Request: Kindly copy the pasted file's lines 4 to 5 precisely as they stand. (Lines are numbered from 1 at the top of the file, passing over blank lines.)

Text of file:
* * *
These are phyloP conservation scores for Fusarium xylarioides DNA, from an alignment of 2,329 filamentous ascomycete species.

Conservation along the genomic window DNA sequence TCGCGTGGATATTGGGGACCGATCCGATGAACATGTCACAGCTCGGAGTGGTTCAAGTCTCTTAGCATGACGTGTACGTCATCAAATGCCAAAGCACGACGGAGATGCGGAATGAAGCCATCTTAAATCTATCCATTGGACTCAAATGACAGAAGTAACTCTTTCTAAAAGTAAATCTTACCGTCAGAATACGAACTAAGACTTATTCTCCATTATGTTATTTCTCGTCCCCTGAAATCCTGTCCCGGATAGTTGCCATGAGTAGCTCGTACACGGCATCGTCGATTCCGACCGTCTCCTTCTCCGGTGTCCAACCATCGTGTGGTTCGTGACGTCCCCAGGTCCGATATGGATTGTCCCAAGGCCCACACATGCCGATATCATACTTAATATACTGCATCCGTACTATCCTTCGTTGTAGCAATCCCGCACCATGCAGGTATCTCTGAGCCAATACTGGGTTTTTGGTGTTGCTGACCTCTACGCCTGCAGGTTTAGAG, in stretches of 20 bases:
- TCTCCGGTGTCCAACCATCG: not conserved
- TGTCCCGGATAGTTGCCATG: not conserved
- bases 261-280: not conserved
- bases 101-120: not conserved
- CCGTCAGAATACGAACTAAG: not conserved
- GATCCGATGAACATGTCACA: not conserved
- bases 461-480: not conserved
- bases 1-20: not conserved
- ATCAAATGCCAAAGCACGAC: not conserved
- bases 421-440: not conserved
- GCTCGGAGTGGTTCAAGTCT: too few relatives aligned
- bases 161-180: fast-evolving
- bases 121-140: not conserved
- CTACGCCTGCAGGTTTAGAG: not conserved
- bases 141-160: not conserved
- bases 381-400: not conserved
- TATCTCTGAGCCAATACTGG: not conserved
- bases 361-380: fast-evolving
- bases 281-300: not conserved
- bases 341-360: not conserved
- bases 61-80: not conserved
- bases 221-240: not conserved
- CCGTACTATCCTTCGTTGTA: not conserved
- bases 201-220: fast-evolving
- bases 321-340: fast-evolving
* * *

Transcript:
- TGTCCCGGATAGTTGCCATG: not conserved
- bases 261-280: not conserved